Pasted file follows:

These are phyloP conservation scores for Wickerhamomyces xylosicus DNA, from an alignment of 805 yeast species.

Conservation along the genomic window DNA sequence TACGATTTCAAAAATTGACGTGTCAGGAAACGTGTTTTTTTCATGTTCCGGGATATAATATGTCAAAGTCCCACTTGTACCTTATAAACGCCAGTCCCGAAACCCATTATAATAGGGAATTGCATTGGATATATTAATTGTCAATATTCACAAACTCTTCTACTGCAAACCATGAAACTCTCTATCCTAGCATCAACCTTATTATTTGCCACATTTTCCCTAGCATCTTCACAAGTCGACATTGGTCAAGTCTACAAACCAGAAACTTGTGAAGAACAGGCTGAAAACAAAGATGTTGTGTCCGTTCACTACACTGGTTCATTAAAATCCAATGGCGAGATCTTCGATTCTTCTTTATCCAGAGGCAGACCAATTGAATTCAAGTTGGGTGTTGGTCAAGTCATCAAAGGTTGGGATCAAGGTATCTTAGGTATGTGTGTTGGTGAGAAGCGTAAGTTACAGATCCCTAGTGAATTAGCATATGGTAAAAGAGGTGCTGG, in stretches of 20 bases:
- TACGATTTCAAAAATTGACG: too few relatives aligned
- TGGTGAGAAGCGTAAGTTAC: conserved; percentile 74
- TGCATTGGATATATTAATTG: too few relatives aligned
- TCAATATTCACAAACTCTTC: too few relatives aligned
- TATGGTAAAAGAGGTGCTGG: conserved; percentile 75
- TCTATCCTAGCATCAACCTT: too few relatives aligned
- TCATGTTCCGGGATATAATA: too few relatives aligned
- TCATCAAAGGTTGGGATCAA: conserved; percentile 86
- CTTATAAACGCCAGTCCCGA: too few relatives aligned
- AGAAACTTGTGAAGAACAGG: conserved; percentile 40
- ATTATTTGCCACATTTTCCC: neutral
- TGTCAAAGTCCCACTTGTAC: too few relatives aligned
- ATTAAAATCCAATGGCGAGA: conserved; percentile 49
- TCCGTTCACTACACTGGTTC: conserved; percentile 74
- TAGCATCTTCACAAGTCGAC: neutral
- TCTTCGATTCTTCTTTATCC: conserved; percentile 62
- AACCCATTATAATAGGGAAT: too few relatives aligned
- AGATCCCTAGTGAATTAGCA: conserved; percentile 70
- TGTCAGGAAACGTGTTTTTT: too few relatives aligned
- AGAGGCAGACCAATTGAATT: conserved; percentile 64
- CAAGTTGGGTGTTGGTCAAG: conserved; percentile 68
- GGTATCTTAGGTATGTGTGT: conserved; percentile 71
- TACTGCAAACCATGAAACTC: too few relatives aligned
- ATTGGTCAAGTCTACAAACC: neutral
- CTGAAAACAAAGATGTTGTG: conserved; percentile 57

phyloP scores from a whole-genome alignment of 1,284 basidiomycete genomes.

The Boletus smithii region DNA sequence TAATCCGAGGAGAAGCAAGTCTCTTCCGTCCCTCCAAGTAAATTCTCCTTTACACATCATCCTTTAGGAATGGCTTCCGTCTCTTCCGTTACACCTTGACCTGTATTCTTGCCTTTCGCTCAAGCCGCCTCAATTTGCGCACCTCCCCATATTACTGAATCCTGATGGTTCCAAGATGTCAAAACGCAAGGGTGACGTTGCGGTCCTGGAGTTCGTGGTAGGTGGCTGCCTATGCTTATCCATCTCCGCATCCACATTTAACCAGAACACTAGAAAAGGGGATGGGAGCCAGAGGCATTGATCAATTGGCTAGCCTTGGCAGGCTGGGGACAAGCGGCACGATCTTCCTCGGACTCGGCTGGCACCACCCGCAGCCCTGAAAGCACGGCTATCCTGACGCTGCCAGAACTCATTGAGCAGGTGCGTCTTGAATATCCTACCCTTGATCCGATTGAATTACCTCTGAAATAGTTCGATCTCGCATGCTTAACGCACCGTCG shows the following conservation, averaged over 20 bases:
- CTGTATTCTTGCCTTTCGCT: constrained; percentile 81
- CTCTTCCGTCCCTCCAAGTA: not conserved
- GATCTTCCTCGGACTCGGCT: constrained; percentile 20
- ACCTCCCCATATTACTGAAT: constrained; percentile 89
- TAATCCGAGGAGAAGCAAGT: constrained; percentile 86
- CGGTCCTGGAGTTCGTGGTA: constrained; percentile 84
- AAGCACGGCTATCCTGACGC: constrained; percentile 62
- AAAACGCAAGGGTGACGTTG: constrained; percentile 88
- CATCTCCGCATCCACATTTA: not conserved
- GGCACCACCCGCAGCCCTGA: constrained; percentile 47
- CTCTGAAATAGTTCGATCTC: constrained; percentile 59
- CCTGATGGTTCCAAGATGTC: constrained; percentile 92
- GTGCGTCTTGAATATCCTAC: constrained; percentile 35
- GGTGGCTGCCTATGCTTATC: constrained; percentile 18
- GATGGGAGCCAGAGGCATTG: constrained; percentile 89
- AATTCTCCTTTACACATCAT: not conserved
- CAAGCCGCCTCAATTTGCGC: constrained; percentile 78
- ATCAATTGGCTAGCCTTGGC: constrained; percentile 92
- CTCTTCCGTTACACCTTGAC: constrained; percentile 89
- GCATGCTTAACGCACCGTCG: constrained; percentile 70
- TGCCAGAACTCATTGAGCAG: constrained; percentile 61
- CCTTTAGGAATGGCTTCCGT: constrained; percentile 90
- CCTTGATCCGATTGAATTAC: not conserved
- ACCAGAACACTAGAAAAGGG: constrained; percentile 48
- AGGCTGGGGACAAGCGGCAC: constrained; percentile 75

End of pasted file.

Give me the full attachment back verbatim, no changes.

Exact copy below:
These are phyloP conservation scores for Wickerhamomyces xylosicus DNA, from an alignment of 805 yeast species.

Conservation along the genomic window DNA sequence TACGATTTCAAAAATTGACGTGTCAGGAAACGTGTTTTTTTCATGTTCCGGGATATAATATGTCAAAGTCCCACTTGTACCTTATAAACGCCAGTCCCGAAACCCATTATAATAGGGAATTGCATTGGATATATTAATTGTCAATATTCACAAACTCTTCTACTGCAAACCATGAAACTCTCTATCCTAGCATCAACCTTATTATTTGCCACATTTTCCCTAGCATCTTCACAAGTCGACATTGGTCAAGTCTACAAACCAGAAACTTGTGAAGAACAGGCTGAAAACAAAGATGTTGTGTCCGTTCACTACACTGGTTCATTAAAATCCAATGGCGAGATCTTCGATTCTTCTTTATCCAGAGGCAGACCAATTGAATTCAAGTTGGGTGTTGGTCAAGTCATCAAAGGTTGGGATCAAGGTATCTTAGGTATGTGTGTTGGTGAGAAGCGTAAGTTACAGATCCCTAGTGAATTAGCATATGGTAAAAGAGGTGCTGG, in stretches of 20 bases:
- TACGATTTCAAAAATTGACG: too few relatives aligned
- TGGTGAGAAGCGTAAGTTAC: conserved; percentile 74
- TGCATTGGATATATTAATTG: too few relatives aligned
- TCAATATTCACAAACTCTTC: too few relatives aligned
- TATGGTAAAAGAGGTGCTGG: conserved; percentile 75
- TCTATCCTAGCATCAACCTT: too few relatives aligned
- TCATGTTCCGGGATATAATA: too few relatives aligned
- TCATCAAAGGTTGGGATCAA: conserved; percentile 86
- CTTATAAACGCCAGTCCCGA: too few relatives aligned
- AGAAACTTGTGAAGAACAGG: conserved; percentile 40
- ATTATTTGCCACATTTTCCC: neutral
- TGTCAAAGTCCCACTTGTAC: too few relatives aligned
- ATTAAAATCCAATGGCGAGA: conserved; percentile 49
- TCCGTTCACTACACTGGTTC: conserved; percentile 74
- TAGCATCTTCACAAGTCGAC: neutral
- TCTTCGATTCTTCTTTATCC: conserved; percentile 62
- AACCCATTATAATAGGGAAT: too few relatives aligned
- AGATCCCTAGTGAATTAGCA: conserved; percentile 70
- TGTCAGGAAACGTGTTTTTT: too few relatives aligned
- AGAGGCAGACCAATTGAATT: conserved; percentile 64
- CAAGTTGGGTGTTGGTCAAG: conserved; percentile 68
- GGTATCTTAGGTATGTGTGT: conserved; percentile 71
- TACTGCAAACCATGAAACTC: too few relatives aligned
- ATTGGTCAAGTCTACAAACC: neutral
- CTGAAAACAAAGATGTTGTG: conserved; percentile 57

phyloP scores from a whole-genome alignment of 1,284 basidiomycete genomes.

The Boletus smithii region DNA sequence TAATCCGAGGAGAAGCAAGTCTCTTCCGTCCCTCCAAGTAAATTCTCCTTTACACATCATCCTTTAGGAATGGCTTCCGTCTCTTCCGTTACACCTTGACCTGTATTCTTGCCTTTCGCTCAAGCCGCCTCAATTTGCGCACCTCCCCATATTACTGAATCCTGATGGTTCCAAGATGTCAAAACGCAAGGGTGACGTTGCGGTCCTGGAGTTCGTGGTAGGTGGCTGCCTATGCTTATCCATCTCCGCATCCACATTTAACCAGAACACTAGAAAAGGGGATGGGAGCCAGAGGCATTGATCAATTGGCTAGCCTTGGCAGGCTGGGGACAAGCGGCACGATCTTCCTCGGACTCGGCTGGCACCACCCGCAGCCCTGAAAGCACGGCTATCCTGACGCTGCCAGAACTCATTGAGCAGGTGCGTCTTGAATATCCTACCCTTGATCCGATTGAATTACCTCTGAAATAGTTCGATCTCGCATGCTTAACGCACCGTCG shows the following conservation, averaged over 20 bases:
- CTGTATTCTTGCCTTTCGCT: constrained; percentile 81
- CTCTTCCGTCCCTCCAAGTA: not conserved
- GATCTTCCTCGGACTCGGCT: constrained; percentile 20
- ACCTCCCCATATTACTGAAT: constrained; percentile 89
- TAATCCGAGGAGAAGCAAGT: constrained; percentile 86
- CGGTCCTGGAGTTCGTGGTA: constrained; percentile 84
- AAGCACGGCTATCCTGACGC: constrained; percentile 62
- AAAACGCAAGGGTGACGTTG: constrained; percentile 88
- CATCTCCGCATCCACATTTA: not conserved
- GGCACCACCCGCAGCCCTGA: constrained; percentile 47
- CTCTGAAATAGTTCGATCTC: constrained; percentile 59
- CCTGATGGTTCCAAGATGTC: constrained; percentile 92
- GTGCGTCTTGAATATCCTAC: constrained; percentile 35
- GGTGGCTGCCTATGCTTATC: constrained; percentile 18
- GATGGGAGCCAGAGGCATTG: constrained; percentile 89
- AATTCTCCTTTACACATCAT: not conserved
- CAAGCCGCCTCAATTTGCGC: constrained; percentile 78
- ATCAATTGGCTAGCCTTGGC: constrained; percentile 92
- CTCTTCCGTTACACCTTGAC: constrained; percentile 89
- GCATGCTTAACGCACCGTCG: constrained; percentile 70
- TGCCAGAACTCATTGAGCAG: constrained; percentile 61
- CCTTTAGGAATGGCTTCCGT: constrained; percentile 90
- CCTTGATCCGATTGAATTAC: not conserved
- ACCAGAACACTAGAAAAGGG: constrained; percentile 48
- AGGCTGGGGACAAGCGGCAC: constrained; percentile 75